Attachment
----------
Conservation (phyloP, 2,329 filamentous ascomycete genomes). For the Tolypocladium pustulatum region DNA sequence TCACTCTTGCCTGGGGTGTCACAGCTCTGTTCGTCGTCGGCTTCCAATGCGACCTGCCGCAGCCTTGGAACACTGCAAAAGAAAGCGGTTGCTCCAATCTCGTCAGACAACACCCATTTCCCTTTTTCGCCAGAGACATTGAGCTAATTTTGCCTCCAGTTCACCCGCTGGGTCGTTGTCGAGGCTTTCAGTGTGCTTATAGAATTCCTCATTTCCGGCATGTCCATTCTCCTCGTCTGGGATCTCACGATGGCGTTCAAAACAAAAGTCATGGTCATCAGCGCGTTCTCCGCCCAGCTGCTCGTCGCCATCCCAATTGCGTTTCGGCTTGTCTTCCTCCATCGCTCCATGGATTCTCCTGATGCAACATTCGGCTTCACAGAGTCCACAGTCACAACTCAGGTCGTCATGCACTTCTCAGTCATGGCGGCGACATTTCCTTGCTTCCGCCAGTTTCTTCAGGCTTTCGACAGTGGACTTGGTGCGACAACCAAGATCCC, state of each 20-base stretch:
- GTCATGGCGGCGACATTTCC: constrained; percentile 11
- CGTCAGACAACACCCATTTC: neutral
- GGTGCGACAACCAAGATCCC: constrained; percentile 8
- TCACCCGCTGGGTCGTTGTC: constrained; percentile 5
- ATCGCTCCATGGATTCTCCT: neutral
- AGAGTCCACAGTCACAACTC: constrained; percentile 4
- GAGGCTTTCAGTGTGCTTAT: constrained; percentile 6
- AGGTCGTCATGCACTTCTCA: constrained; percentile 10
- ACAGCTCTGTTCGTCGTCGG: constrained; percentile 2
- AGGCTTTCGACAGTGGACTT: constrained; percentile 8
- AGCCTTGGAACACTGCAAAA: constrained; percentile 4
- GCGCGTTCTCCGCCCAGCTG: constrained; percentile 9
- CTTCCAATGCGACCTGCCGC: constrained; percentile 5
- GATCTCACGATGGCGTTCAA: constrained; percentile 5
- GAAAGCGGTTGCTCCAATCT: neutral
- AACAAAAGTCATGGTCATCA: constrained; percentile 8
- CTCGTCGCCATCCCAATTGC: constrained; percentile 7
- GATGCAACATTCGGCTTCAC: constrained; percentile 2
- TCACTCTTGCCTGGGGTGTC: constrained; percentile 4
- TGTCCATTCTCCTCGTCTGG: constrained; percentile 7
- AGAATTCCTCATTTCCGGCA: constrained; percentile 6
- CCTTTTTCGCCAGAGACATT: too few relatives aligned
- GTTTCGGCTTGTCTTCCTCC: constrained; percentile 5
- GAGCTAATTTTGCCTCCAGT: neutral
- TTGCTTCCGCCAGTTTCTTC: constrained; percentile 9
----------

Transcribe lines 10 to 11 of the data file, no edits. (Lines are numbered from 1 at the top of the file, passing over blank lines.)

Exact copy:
- ACAGCTCTGTTCGTCGTCGG: constrained; percentile 2
- AGGCTTTCGACAGTGGACTT: constrained; percentile 8